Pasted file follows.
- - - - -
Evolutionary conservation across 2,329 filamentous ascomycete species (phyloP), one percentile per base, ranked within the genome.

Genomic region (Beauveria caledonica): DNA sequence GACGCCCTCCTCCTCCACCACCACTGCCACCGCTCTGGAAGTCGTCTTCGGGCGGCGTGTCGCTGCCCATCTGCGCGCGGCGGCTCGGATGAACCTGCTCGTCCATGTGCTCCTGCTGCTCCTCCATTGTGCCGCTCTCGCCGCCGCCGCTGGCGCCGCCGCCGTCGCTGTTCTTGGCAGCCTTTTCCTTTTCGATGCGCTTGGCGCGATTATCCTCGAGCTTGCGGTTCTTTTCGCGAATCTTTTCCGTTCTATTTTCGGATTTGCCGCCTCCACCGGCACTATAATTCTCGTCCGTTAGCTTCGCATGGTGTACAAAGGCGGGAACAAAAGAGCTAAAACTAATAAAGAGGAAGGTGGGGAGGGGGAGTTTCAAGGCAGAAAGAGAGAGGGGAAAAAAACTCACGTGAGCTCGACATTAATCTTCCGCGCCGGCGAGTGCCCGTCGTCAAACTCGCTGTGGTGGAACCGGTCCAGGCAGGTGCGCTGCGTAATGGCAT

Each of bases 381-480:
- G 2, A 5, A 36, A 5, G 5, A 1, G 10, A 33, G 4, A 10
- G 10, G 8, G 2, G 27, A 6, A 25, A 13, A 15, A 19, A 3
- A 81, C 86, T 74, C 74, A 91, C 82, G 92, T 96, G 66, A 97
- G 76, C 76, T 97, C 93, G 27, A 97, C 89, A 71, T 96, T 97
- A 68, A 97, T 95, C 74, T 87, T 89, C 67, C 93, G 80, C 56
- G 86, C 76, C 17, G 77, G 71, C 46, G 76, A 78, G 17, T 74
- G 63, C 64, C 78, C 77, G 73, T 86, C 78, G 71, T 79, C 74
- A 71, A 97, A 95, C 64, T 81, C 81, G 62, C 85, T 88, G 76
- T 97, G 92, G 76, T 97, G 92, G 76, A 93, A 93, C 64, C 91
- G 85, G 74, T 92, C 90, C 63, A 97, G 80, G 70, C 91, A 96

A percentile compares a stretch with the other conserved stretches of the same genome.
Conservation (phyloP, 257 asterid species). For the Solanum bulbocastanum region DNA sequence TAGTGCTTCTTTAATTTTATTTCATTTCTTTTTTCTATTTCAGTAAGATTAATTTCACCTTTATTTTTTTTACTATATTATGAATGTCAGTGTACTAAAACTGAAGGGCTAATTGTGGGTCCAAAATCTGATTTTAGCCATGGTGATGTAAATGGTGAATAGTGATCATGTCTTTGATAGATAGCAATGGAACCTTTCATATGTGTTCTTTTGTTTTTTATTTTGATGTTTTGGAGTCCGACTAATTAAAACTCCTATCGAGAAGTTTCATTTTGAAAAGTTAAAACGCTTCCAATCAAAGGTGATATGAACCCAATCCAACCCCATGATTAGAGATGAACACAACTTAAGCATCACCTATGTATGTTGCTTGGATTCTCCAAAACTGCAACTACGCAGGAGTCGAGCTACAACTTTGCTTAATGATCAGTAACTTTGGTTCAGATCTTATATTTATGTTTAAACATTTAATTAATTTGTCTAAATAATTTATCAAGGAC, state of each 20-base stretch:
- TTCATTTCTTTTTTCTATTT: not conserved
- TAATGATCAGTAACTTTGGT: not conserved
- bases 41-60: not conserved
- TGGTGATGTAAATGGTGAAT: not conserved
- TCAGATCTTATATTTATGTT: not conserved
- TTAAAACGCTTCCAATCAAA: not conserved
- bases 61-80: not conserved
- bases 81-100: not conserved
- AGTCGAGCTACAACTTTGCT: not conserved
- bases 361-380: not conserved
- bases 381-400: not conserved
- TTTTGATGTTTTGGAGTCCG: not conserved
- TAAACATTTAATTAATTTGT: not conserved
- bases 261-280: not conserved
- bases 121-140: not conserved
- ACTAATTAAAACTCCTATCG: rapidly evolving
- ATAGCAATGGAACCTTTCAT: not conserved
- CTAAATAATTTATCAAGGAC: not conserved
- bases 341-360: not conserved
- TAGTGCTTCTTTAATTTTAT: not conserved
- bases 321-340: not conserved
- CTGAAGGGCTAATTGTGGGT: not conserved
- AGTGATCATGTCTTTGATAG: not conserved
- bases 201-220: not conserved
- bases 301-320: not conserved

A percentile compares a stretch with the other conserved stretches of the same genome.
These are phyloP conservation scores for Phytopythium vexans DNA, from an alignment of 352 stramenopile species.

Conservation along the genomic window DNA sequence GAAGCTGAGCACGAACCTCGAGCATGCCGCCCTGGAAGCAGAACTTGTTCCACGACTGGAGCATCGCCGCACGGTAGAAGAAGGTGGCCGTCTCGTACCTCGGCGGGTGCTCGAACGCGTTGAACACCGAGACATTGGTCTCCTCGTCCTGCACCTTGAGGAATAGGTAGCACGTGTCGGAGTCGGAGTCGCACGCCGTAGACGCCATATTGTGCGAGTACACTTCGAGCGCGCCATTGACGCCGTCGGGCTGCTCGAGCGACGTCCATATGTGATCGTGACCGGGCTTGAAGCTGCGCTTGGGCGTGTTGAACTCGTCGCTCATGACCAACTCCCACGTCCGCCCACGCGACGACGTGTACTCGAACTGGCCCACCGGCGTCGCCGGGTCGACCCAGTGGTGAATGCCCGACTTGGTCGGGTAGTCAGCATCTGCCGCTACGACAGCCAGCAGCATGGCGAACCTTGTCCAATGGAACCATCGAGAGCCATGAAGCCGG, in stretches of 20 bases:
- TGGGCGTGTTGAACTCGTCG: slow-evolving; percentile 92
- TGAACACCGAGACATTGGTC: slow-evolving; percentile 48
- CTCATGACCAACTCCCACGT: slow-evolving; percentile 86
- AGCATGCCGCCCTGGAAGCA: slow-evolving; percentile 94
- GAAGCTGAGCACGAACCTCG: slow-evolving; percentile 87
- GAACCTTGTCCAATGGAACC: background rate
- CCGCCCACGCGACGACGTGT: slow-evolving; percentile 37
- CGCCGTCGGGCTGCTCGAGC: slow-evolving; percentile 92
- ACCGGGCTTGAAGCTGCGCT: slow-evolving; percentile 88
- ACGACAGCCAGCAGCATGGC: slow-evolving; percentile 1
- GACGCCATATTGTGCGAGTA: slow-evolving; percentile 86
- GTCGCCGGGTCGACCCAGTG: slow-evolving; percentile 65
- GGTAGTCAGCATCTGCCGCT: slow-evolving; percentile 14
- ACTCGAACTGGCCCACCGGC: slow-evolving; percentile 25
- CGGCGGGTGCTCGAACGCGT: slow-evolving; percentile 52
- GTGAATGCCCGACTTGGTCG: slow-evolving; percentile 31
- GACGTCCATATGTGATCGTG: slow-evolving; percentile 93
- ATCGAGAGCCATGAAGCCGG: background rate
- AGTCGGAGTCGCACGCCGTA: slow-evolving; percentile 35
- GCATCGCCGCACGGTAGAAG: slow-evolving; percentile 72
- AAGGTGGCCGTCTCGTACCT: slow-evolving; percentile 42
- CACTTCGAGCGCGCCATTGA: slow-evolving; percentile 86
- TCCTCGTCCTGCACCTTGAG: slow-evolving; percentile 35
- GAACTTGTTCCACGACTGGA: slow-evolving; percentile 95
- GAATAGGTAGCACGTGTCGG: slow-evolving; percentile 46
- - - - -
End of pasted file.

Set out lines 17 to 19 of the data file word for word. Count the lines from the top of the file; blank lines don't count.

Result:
- TAATGATCAGTAACTTTGGT: not conserved
- bases 41-60: not conserved
- TGGTGATGTAAATGGTGAAT: not conserved